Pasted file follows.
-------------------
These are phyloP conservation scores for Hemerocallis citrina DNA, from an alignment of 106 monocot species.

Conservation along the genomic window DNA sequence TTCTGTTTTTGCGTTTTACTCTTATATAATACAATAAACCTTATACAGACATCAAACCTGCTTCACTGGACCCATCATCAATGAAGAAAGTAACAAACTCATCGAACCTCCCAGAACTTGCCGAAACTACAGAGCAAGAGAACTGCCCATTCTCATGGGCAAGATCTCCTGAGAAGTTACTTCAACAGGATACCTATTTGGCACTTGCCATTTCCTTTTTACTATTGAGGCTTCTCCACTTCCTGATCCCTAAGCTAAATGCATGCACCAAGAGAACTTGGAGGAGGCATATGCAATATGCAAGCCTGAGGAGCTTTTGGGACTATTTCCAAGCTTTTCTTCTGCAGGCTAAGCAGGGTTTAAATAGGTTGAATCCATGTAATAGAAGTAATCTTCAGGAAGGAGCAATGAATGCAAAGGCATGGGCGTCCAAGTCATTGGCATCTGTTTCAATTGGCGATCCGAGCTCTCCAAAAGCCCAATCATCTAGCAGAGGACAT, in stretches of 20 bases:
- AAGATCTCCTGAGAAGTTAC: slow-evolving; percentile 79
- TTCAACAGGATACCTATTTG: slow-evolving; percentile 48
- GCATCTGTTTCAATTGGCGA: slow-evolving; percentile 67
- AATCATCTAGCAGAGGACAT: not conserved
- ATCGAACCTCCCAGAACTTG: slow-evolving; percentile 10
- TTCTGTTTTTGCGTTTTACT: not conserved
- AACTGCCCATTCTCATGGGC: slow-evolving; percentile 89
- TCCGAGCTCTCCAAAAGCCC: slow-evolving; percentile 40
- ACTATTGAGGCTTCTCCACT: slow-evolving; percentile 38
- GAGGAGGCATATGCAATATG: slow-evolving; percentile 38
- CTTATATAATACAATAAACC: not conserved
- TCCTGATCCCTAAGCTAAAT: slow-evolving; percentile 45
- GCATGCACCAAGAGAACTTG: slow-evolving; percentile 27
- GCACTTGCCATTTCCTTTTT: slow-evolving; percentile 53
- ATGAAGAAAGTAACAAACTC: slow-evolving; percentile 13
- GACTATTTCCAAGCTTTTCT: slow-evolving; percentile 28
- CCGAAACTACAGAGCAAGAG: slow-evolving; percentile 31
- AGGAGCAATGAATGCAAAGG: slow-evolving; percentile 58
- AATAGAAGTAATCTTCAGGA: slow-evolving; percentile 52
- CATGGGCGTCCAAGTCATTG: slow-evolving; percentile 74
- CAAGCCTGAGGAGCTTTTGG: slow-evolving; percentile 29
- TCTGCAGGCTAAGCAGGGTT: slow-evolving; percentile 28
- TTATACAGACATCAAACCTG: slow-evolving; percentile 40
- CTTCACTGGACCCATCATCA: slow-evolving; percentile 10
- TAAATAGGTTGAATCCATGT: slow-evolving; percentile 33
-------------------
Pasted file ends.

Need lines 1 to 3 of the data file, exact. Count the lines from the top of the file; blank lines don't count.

These are phyloP conservation scores for Hemerocallis citrina DNA, from an alignment of 106 monocot species.

Conservation along the genomic window DNA sequence TTCTGTTTTTGCGTTTTACTCTTATATAATACAATAAACCTTATACAGACATCAAACCTGCTTCACTGGACCCATCATCAATGAAGAAAGTAACAAACTCATCGAACCTCCCAGAACTTGCCGAAACTACAGAGCAAGAGAACTGCCCATTCTCATGGGCAAGATCTCCTGAGAAGTTACTTCAACAGGATACCTATTTGGCACTTGCCATTTCCTTTTTACTATTGAGGCTTCTCCACTTCCTGATCCCTAAGCTAAATGCATGCACCAAGAGAACTTGGAGGAGGCATATGCAATATGCAAGCCTGAGGAGCTTTTGGGACTATTTCCAAGCTTTTCTTCTGCAGGCTAAGCAGGGTTTAAATAGGTTGAATCCATGTAATAGAAGTAATCTTCAGGAAGGAGCAATGAATGCAAAGGCATGGGCGTCCAAGTCATTGGCATCTGTTTCAATTGGCGATCCGAGCTCTCCAAAAGCCCAATCATCTAGCAGAGGACAT, in stretches of 20 bases:
- AAGATCTCCTGAGAAGTTAC: slow-evolving; percentile 79